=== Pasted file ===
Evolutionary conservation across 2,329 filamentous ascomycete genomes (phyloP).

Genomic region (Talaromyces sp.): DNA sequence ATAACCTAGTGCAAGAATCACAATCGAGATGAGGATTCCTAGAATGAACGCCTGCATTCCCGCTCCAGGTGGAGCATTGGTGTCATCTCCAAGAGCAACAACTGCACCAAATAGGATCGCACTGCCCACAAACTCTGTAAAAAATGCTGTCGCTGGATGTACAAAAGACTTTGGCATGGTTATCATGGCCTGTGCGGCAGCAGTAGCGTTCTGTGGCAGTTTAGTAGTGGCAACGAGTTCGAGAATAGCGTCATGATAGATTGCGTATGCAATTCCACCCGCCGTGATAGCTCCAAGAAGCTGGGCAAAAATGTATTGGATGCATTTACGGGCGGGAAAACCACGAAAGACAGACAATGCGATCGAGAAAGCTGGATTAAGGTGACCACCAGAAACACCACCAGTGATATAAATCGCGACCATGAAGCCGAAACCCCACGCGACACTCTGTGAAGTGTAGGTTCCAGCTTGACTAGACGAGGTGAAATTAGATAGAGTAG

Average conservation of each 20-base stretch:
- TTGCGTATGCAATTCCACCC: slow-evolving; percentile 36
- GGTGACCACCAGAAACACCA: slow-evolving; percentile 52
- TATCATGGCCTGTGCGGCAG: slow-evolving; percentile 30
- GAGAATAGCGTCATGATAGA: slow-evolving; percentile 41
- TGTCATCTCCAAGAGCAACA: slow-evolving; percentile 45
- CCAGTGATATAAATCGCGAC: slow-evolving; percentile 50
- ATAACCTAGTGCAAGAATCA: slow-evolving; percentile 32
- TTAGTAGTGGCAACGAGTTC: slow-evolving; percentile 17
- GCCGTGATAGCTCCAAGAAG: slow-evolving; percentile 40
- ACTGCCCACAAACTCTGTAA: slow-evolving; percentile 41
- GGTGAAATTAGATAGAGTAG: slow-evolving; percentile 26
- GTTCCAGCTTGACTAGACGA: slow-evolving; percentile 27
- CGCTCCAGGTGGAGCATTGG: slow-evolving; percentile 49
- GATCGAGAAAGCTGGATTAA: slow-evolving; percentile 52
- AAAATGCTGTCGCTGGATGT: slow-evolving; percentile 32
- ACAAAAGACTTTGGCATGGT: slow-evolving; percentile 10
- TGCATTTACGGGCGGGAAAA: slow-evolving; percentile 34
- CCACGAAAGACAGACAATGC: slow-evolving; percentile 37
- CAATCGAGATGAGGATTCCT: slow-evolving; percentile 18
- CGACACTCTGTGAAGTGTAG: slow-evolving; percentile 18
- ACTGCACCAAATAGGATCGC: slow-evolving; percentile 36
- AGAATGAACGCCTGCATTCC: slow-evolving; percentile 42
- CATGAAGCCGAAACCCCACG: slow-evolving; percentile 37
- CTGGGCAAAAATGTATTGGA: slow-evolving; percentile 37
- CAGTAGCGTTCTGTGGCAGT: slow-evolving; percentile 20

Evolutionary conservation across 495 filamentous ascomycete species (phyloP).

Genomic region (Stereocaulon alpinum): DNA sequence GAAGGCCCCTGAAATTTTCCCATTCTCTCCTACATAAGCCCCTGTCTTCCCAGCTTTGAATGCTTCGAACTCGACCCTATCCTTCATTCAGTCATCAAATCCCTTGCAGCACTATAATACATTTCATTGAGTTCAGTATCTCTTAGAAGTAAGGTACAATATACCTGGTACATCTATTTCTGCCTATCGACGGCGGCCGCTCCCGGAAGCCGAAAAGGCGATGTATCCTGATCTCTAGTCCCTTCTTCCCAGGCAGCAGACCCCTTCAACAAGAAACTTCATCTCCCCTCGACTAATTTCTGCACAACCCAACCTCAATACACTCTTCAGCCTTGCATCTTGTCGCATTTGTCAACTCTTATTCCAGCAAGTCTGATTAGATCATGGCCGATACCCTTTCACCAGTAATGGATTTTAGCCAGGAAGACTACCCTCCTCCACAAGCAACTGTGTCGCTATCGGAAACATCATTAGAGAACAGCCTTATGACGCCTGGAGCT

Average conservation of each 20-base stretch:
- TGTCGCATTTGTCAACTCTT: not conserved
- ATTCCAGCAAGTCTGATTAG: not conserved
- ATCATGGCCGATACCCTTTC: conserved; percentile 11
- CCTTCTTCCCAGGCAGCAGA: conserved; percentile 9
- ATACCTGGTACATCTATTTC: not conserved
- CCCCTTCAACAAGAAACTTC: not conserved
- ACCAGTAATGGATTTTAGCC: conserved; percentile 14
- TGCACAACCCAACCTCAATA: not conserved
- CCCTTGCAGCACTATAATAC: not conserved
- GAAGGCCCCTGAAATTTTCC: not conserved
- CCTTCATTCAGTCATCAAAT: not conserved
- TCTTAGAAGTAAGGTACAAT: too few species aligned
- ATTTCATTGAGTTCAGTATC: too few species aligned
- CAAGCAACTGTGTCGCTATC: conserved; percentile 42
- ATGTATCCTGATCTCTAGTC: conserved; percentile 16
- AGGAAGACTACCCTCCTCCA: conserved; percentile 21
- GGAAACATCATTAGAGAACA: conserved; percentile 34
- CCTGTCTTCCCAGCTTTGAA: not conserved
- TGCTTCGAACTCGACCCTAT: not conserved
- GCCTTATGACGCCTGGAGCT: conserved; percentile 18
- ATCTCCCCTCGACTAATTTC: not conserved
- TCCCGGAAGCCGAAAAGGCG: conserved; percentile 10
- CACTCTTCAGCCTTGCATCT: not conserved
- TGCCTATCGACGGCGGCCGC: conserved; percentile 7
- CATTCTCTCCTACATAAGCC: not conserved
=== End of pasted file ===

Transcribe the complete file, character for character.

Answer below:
Evolutionary conservation across 2,329 filamentous ascomycete genomes (phyloP).

Genomic region (Talaromyces sp.): DNA sequence ATAACCTAGTGCAAGAATCACAATCGAGATGAGGATTCCTAGAATGAACGCCTGCATTCCCGCTCCAGGTGGAGCATTGGTGTCATCTCCAAGAGCAACAACTGCACCAAATAGGATCGCACTGCCCACAAACTCTGTAAAAAATGCTGTCGCTGGATGTACAAAAGACTTTGGCATGGTTATCATGGCCTGTGCGGCAGCAGTAGCGTTCTGTGGCAGTTTAGTAGTGGCAACGAGTTCGAGAATAGCGTCATGATAGATTGCGTATGCAATTCCACCCGCCGTGATAGCTCCAAGAAGCTGGGCAAAAATGTATTGGATGCATTTACGGGCGGGAAAACCACGAAAGACAGACAATGCGATCGAGAAAGCTGGATTAAGGTGACCACCAGAAACACCACCAGTGATATAAATCGCGACCATGAAGCCGAAACCCCACGCGACACTCTGTGAAGTGTAGGTTCCAGCTTGACTAGACGAGGTGAAATTAGATAGAGTAG

Average conservation of each 20-base stretch:
- TTGCGTATGCAATTCCACCC: slow-evolving; percentile 36
- GGTGACCACCAGAAACACCA: slow-evolving; percentile 52
- TATCATGGCCTGTGCGGCAG: slow-evolving; percentile 30
- GAGAATAGCGTCATGATAGA: slow-evolving; percentile 41
- TGTCATCTCCAAGAGCAACA: slow-evolving; percentile 45
- CCAGTGATATAAATCGCGAC: slow-evolving; percentile 50
- ATAACCTAGTGCAAGAATCA: slow-evolving; percentile 32
- TTAGTAGTGGCAACGAGTTC: slow-evolving; percentile 17
- GCCGTGATAGCTCCAAGAAG: slow-evolving; percentile 40
- ACTGCCCACAAACTCTGTAA: slow-evolving; percentile 41
- GGTGAAATTAGATAGAGTAG: slow-evolving; percentile 26
- GTTCCAGCTTGACTAGACGA: slow-evolving; percentile 27
- CGCTCCAGGTGGAGCATTGG: slow-evolving; percentile 49
- GATCGAGAAAGCTGGATTAA: slow-evolving; percentile 52
- AAAATGCTGTCGCTGGATGT: slow-evolving; percentile 32
- ACAAAAGACTTTGGCATGGT: slow-evolving; percentile 10
- TGCATTTACGGGCGGGAAAA: slow-evolving; percentile 34
- CCACGAAAGACAGACAATGC: slow-evolving; percentile 37
- CAATCGAGATGAGGATTCCT: slow-evolving; percentile 18
- CGACACTCTGTGAAGTGTAG: slow-evolving; percentile 18
- ACTGCACCAAATAGGATCGC: slow-evolving; percentile 36
- AGAATGAACGCCTGCATTCC: slow-evolving; percentile 42
- CATGAAGCCGAAACCCCACG: slow-evolving; percentile 37
- CTGGGCAAAAATGTATTGGA: slow-evolving; percentile 37
- CAGTAGCGTTCTGTGGCAGT: slow-evolving; percentile 20

Evolutionary conservation across 495 filamentous ascomycete species (phyloP).

Genomic region (Stereocaulon alpinum): DNA sequence GAAGGCCCCTGAAATTTTCCCATTCTCTCCTACATAAGCCCCTGTCTTCCCAGCTTTGAATGCTTCGAACTCGACCCTATCCTTCATTCAGTCATCAAATCCCTTGCAGCACTATAATACATTTCATTGAGTTCAGTATCTCTTAGAAGTAAGGTACAATATACCTGGTACATCTATTTCTGCCTATCGACGGCGGCCGCTCCCGGAAGCCGAAAAGGCGATGTATCCTGATCTCTAGTCCCTTCTTCCCAGGCAGCAGACCCCTTCAACAAGAAACTTCATCTCCCCTCGACTAATTTCTGCACAACCCAACCTCAATACACTCTTCAGCCTTGCATCTTGTCGCATTTGTCAACTCTTATTCCAGCAAGTCTGATTAGATCATGGCCGATACCCTTTCACCAGTAATGGATTTTAGCCAGGAAGACTACCCTCCTCCACAAGCAACTGTGTCGCTATCGGAAACATCATTAGAGAACAGCCTTATGACGCCTGGAGCT

Average conservation of each 20-base stretch:
- TGTCGCATTTGTCAACTCTT: not conserved
- ATTCCAGCAAGTCTGATTAG: not conserved
- ATCATGGCCGATACCCTTTC: conserved; percentile 11
- CCTTCTTCCCAGGCAGCAGA: conserved; percentile 9
- ATACCTGGTACATCTATTTC: not conserved
- CCCCTTCAACAAGAAACTTC: not conserved
- ACCAGTAATGGATTTTAGCC: conserved; percentile 14
- TGCACAACCCAACCTCAATA: not conserved
- CCCTTGCAGCACTATAATAC: not conserved
- GAAGGCCCCTGAAATTTTCC: not conserved
- CCTTCATTCAGTCATCAAAT: not conserved
- TCTTAGAAGTAAGGTACAAT: too few species aligned
- ATTTCATTGAGTTCAGTATC: too few species aligned
- CAAGCAACTGTGTCGCTATC: conserved; percentile 42
- ATGTATCCTGATCTCTAGTC: conserved; percentile 16
- AGGAAGACTACCCTCCTCCA: conserved; percentile 21
- GGAAACATCATTAGAGAACA: conserved; percentile 34
- CCTGTCTTCCCAGCTTTGAA: not conserved
- TGCTTCGAACTCGACCCTAT: not conserved
- GCCTTATGACGCCTGGAGCT: conserved; percentile 18
- ATCTCCCCTCGACTAATTTC: not conserved
- TCCCGGAAGCCGAAAAGGCG: conserved; percentile 10
- CACTCTTCAGCCTTGCATCT: not conserved
- TGCCTATCGACGGCGGCCGC: conserved; percentile 7
- CATTCTCTCCTACATAAGCC: not conserved